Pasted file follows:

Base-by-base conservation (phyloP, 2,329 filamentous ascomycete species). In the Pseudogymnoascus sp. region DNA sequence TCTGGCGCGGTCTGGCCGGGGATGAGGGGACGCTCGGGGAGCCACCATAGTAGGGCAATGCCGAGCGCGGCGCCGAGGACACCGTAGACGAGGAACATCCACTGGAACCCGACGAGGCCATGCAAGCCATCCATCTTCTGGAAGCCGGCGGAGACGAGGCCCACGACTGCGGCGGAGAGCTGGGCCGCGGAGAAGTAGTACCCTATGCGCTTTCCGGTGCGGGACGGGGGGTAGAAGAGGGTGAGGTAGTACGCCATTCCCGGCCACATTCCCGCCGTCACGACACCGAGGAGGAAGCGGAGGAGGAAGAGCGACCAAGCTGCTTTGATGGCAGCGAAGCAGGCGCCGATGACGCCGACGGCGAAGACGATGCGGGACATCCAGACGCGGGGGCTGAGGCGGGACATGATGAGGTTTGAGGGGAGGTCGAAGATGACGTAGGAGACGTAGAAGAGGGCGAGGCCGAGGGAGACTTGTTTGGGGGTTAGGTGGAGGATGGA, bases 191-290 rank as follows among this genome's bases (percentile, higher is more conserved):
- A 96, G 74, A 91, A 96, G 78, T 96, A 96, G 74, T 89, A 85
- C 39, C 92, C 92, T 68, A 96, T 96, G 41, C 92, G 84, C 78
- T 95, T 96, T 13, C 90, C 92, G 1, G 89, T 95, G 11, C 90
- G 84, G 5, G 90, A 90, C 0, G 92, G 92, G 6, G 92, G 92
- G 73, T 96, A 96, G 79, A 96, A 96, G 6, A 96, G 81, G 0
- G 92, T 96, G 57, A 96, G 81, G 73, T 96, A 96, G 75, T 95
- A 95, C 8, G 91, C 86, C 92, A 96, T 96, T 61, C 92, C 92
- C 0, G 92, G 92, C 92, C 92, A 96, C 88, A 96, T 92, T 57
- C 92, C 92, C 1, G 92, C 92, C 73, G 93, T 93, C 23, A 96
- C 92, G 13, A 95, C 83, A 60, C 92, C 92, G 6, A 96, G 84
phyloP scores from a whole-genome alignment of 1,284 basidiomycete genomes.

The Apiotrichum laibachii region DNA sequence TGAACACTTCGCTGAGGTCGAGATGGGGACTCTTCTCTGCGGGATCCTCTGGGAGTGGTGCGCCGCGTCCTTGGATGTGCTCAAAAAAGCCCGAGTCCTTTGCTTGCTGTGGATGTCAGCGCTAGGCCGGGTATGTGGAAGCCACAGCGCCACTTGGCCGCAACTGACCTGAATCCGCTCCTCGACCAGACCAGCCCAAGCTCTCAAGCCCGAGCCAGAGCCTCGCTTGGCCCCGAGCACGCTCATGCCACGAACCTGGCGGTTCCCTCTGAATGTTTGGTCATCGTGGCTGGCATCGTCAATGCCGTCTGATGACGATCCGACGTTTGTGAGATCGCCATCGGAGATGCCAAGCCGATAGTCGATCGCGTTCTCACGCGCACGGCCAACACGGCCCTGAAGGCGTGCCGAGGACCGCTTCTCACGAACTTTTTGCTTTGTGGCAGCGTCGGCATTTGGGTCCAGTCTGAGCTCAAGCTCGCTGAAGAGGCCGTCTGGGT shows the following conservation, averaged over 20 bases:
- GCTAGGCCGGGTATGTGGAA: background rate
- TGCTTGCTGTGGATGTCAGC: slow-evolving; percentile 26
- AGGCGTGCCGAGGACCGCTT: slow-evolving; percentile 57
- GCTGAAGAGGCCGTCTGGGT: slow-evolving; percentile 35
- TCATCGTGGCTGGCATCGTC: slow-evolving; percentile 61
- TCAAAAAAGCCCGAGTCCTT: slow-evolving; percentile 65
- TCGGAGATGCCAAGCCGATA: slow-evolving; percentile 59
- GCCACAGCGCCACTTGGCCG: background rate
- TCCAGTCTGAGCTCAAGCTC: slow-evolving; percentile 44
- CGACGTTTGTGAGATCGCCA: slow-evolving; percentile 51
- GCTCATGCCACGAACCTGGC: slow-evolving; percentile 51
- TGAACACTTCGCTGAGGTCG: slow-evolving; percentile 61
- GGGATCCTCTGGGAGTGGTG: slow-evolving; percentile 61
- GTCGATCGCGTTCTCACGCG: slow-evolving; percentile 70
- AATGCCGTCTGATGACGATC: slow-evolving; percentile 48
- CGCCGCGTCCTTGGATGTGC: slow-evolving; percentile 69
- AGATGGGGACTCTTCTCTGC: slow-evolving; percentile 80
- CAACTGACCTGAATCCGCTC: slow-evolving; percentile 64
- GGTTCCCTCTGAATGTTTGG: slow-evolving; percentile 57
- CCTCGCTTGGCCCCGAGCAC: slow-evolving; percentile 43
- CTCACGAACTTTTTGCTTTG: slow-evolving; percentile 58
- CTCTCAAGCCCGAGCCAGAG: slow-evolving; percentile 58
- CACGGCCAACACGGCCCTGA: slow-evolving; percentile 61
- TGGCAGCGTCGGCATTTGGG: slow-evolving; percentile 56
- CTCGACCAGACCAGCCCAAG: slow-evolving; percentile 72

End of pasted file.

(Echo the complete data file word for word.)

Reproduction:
Base-by-base conservation (phyloP, 2,329 filamentous ascomycete species). In the Pseudogymnoascus sp. region DNA sequence TCTGGCGCGGTCTGGCCGGGGATGAGGGGACGCTCGGGGAGCCACCATAGTAGGGCAATGCCGAGCGCGGCGCCGAGGACACCGTAGACGAGGAACATCCACTGGAACCCGACGAGGCCATGCAAGCCATCCATCTTCTGGAAGCCGGCGGAGACGAGGCCCACGACTGCGGCGGAGAGCTGGGCCGCGGAGAAGTAGTACCCTATGCGCTTTCCGGTGCGGGACGGGGGGTAGAAGAGGGTGAGGTAGTACGCCATTCCCGGCCACATTCCCGCCGTCACGACACCGAGGAGGAAGCGGAGGAGGAAGAGCGACCAAGCTGCTTTGATGGCAGCGAAGCAGGCGCCGATGACGCCGACGGCGAAGACGATGCGGGACATCCAGACGCGGGGGCTGAGGCGGGACATGATGAGGTTTGAGGGGAGGTCGAAGATGACGTAGGAGACGTAGAAGAGGGCGAGGCCGAGGGAGACTTGTTTGGGGGTTAGGTGGAGGATGGA, bases 191-290 rank as follows among this genome's bases (percentile, higher is more conserved):
- A 96, G 74, A 91, A 96, G 78, T 96, A 96, G 74, T 89, A 85
- C 39, C 92, C 92, T 68, A 96, T 96, G 41, C 92, G 84, C 78
- T 95, T 96, T 13, C 90, C 92, G 1, G 89, T 95, G 11, C 90
- G 84, G 5, G 90, A 90, C 0, G 92, G 92, G 6, G 92, G 92
- G 73, T 96, A 96, G 79, A 96, A 96, G 6, A 96, G 81, G 0
- G 92, T 96, G 57, A 96, G 81, G 73, T 96, A 96, G 75, T 95
- A 95, C 8, G 91, C 86, C 92, A 96, T 96, T 61, C 92, C 92
- C 0, G 92, G 92, C 92, C 92, A 96, C 88, A 96, T 92, T 57
- C 92, C 92, C 1, G 92, C 92, C 73, G 93, T 93, C 23, A 96
- C 92, G 13, A 95, C 83, A 60, C 92, C 92, G 6, A 96, G 84
phyloP scores from a whole-genome alignment of 1,284 basidiomycete genomes.

The Apiotrichum laibachii region DNA sequence TGAACACTTCGCTGAGGTCGAGATGGGGACTCTTCTCTGCGGGATCCTCTGGGAGTGGTGCGCCGCGTCCTTGGATGTGCTCAAAAAAGCCCGAGTCCTTTGCTTGCTGTGGATGTCAGCGCTAGGCCGGGTATGTGGAAGCCACAGCGCCACTTGGCCGCAACTGACCTGAATCCGCTCCTCGACCAGACCAGCCCAAGCTCTCAAGCCCGAGCCAGAGCCTCGCTTGGCCCCGAGCACGCTCATGCCACGAACCTGGCGGTTCCCTCTGAATGTTTGGTCATCGTGGCTGGCATCGTCAATGCCGTCTGATGACGATCCGACGTTTGTGAGATCGCCATCGGAGATGCCAAGCCGATAGTCGATCGCGTTCTCACGCGCACGGCCAACACGGCCCTGAAGGCGTGCCGAGGACCGCTTCTCACGAACTTTTTGCTTTGTGGCAGCGTCGGCATTTGGGTCCAGTCTGAGCTCAAGCTCGCTGAAGAGGCCGTCTGGGT shows the following conservation, averaged over 20 bases:
- GCTAGGCCGGGTATGTGGAA: background rate
- TGCTTGCTGTGGATGTCAGC: slow-evolving; percentile 26
- AGGCGTGCCGAGGACCGCTT: slow-evolving; percentile 57
- GCTGAAGAGGCCGTCTGGGT: slow-evolving; percentile 35
- TCATCGTGGCTGGCATCGTC: slow-evolving; percentile 61
- TCAAAAAAGCCCGAGTCCTT: slow-evolving; percentile 65
- TCGGAGATGCCAAGCCGATA: slow-evolving; percentile 59
- GCCACAGCGCCACTTGGCCG: background rate
- TCCAGTCTGAGCTCAAGCTC: slow-evolving; percentile 44
- CGACGTTTGTGAGATCGCCA: slow-evolving; percentile 51
- GCTCATGCCACGAACCTGGC: slow-evolving; percentile 51
- TGAACACTTCGCTGAGGTCG: slow-evolving; percentile 61
- GGGATCCTCTGGGAGTGGTG: slow-evolving; percentile 61
- GTCGATCGCGTTCTCACGCG: slow-evolving; percentile 70
- AATGCCGTCTGATGACGATC: slow-evolving; percentile 48
- CGCCGCGTCCTTGGATGTGC: slow-evolving; percentile 69
- AGATGGGGACTCTTCTCTGC: slow-evolving; percentile 80
- CAACTGACCTGAATCCGCTC: slow-evolving; percentile 64
- GGTTCCCTCTGAATGTTTGG: slow-evolving; percentile 57
- CCTCGCTTGGCCCCGAGCAC: slow-evolving; percentile 43
- CTCACGAACTTTTTGCTTTG: slow-evolving; percentile 58
- CTCTCAAGCCCGAGCCAGAG: slow-evolving; percentile 58
- CACGGCCAACACGGCCCTGA: slow-evolving; percentile 61
- TGGCAGCGTCGGCATTTGGG: slow-evolving; percentile 56
- CTCGACCAGACCAGCCCAAG: slow-evolving; percentile 72